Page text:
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Buy Indie Day

May 1, I hear, is Buy Indie Day. The idea, as described at Indiebound, is simple: "Buy one book — paperback, hardcover, audiobook, whatever you want! — at an independent bookstore near you." (Those of you on Facebook can check out the movement's Facebook page, too.)

If you're still reading this, you doubtless are familiar with Eugene's fine independent booksellers: Tsunami Books, Black Sun Books, Smith Family Books, the UO Bookstore (still not calling it the Duck Store), Windows Booksellers (which I've actually never been in) and J. Michaels. You can also get books at The Kiva, of course, or order online from an online shop (there's this one in Portland you may have heard of?).

Conveniently, tomorrow is also the first day of J. Michaels' 34th anniversary sale, which a colorful little postcard emphasizes is their ONLY sale of the year. The sale runs through Saturday, May 9, but if you swing by on Friday evening, you can add snacks and wine to your indie shopping experience.

Whichever store is your favorite, there's a lot to be said for something like Buy Indie Day — not least of which is that you'll come out of it with something new to read. Should you be unsure what to buy, let me recommend a few recent favorites, all (this time) in a fantasy-fiction sort of vein. Sort of:

• The Graveyard Book by Neil Gaiman. A timeless story about a boy raised by ghosts, told in Gaiman's personable, charming prose, sly and impossibly precise, like the story always existed this way and Gaiman just happened to snare it, to gently press it into his lovely book. I'm not ashamed to say I teared up at the end of Bod's story, and I do hope it continues.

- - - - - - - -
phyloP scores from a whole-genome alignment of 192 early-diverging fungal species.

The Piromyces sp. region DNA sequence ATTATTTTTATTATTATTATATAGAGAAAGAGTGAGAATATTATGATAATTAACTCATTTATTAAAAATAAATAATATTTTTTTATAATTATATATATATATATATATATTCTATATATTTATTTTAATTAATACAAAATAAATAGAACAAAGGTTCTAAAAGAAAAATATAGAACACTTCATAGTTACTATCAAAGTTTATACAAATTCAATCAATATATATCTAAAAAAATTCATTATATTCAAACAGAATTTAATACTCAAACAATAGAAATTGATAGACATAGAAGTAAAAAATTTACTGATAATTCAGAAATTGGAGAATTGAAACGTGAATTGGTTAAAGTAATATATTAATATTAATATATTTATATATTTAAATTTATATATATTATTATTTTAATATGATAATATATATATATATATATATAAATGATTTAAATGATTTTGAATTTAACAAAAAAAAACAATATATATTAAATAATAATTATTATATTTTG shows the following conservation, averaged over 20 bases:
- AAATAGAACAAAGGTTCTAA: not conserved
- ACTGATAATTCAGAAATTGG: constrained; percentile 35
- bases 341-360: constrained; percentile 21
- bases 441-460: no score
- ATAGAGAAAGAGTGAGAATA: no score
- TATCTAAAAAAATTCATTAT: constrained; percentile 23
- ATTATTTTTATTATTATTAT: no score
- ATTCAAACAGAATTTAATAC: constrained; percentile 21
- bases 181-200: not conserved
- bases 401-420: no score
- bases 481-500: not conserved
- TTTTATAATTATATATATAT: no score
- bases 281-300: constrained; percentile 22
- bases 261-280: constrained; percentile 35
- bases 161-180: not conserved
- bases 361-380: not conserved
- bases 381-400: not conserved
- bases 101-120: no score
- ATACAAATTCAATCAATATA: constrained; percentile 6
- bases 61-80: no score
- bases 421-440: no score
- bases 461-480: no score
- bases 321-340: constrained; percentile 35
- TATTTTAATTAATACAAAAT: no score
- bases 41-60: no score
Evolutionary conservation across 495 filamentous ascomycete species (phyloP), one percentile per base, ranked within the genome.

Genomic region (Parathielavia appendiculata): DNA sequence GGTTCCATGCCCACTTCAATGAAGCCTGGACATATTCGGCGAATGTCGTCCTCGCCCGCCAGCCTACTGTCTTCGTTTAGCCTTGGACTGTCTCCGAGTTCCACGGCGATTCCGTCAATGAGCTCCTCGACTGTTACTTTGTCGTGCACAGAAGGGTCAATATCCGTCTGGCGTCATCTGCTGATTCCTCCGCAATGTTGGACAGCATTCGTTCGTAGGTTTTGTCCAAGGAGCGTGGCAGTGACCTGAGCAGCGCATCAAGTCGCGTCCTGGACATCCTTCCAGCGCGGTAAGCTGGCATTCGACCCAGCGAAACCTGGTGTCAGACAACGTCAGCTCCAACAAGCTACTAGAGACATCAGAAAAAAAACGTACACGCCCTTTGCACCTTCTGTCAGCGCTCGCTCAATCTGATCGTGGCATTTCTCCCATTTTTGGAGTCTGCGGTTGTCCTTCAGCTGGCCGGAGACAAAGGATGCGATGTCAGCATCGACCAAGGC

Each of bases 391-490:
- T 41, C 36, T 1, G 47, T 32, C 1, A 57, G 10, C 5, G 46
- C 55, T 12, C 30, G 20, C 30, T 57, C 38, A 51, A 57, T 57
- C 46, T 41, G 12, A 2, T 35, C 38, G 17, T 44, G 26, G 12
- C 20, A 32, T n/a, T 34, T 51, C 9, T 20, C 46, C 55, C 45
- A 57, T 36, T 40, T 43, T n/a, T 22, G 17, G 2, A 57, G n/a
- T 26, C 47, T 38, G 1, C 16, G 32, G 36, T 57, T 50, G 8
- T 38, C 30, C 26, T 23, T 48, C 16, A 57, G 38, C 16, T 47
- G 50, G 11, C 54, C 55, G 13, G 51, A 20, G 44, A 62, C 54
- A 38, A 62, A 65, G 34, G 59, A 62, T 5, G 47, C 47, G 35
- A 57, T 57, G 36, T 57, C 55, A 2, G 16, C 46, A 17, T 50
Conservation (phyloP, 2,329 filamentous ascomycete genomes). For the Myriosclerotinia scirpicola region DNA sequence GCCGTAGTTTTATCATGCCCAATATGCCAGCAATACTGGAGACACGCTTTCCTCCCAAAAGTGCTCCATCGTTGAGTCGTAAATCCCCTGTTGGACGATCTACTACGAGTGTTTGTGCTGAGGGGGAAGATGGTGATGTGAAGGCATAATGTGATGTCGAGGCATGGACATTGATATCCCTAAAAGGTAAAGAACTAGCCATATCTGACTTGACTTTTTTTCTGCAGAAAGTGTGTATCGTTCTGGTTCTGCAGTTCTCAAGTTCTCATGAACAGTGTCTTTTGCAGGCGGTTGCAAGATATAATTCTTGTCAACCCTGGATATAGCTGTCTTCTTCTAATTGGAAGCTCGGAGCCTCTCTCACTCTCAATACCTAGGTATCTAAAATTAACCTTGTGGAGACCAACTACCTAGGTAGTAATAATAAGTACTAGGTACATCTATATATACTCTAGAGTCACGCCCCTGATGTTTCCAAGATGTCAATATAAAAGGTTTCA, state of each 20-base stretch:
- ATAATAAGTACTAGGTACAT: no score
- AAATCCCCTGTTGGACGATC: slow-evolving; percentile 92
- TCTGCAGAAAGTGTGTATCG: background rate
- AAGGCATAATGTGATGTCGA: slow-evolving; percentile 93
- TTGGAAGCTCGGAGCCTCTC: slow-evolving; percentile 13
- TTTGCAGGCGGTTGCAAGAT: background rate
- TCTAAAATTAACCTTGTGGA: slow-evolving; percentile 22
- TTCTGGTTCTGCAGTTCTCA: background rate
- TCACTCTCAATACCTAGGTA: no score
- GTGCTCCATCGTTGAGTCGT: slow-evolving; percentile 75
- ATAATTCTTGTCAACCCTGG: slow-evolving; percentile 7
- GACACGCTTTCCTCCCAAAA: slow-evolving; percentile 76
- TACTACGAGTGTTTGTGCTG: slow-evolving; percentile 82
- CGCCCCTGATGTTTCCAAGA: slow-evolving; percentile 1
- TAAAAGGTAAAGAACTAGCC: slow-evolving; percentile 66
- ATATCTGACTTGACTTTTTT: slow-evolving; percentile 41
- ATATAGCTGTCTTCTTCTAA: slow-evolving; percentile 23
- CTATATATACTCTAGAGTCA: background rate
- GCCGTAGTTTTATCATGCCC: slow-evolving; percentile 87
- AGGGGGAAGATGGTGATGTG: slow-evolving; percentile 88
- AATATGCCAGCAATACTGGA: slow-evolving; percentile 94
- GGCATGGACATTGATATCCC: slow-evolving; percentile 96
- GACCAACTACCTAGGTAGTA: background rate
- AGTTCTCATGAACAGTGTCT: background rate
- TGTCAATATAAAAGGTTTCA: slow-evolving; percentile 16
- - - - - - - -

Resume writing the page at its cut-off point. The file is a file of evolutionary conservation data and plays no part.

• Midnight Robber by Nalo Hopkinson. A sci-fi novel, but only at the outset; Midnight Robber moves quickly from the Caribbean-colonized planet of Toussaint to its parallel world, New Half-Way Tree, where criminals are sent into exile, forced to make their way without technology. Tan-Tan winds up on New Half-Way Tree with her father, whose sour, drunken assaults on Tan-Tan eventually send her into the bush, where she lives with the planet's native population. Since reading this, I've been nabbing Hopkinson's other books from the library just as fast as I can; I can't get enough of her engrossing, vivid writing and her beautiful, dangerous worlds. (I've only finished one other so far, but I can also heartily recommend Brown Girl in the Ring, in which the dangerous world is our own.)

• Palimpsest by Catherynne M. Valente. The title of Valente's new book refers to a city you can only reach by sleeping with someone who's been there. It's fantastical and yet entirely physical; you can only visit the part of the city that appears like a tattoo on your lover's body; you will only find yourself there at night, like a dream. But it's not a dream. Four characters swirl around each other in this story, each shaped and marked by loss, each finding something they may or may not have known they were missing in this strange city, where a river flows with coats and a house grows for the woman who will inherit it. I recommend reading this one on a train, not just in solidarity with the train-loving character Amaya Sei, but because it might make you feel appropriately exposed when the stranger in the seat next to you peers over your shoulder as you read yet another sex scene — but it's not just about sex! It's about travel, exploration, a different kind of anticipation — and you find yourself wondering what exactly they're thinking about this small, seemingly innocuous book you're reading so intently.